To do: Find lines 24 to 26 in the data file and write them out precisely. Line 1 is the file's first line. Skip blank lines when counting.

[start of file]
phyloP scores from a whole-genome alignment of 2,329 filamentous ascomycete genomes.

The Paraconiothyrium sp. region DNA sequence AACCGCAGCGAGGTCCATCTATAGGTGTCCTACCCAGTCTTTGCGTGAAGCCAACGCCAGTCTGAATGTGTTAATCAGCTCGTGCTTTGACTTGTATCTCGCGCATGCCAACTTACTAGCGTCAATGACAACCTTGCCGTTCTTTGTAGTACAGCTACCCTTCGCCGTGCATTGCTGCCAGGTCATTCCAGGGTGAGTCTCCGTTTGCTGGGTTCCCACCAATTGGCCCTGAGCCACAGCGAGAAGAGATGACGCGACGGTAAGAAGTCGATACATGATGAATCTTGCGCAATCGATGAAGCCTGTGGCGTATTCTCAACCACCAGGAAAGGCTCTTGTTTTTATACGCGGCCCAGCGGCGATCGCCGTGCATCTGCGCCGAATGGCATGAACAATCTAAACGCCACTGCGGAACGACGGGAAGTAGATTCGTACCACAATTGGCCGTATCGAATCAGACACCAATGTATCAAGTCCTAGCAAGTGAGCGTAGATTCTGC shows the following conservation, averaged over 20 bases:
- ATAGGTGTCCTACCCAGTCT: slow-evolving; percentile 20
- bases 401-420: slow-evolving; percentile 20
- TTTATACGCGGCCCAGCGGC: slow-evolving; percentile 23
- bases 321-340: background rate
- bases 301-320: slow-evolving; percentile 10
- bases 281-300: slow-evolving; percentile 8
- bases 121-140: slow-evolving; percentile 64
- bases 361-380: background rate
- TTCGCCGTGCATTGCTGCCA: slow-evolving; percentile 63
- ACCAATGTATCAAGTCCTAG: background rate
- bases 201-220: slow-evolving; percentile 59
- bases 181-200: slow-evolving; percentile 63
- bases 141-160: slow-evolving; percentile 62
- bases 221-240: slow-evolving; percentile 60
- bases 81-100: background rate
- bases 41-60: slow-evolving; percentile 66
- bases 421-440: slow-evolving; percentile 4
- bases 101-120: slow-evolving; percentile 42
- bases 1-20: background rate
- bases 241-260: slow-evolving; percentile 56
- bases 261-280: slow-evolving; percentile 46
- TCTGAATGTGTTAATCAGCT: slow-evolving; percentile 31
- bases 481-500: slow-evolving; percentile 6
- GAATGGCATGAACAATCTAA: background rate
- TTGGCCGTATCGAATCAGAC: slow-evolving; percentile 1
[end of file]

- TCTGAATGTGTTAATCAGCT: slow-evolving; percentile 31
- bases 481-500: slow-evolving; percentile 6
- GAATGGCATGAACAATCTAA: background rate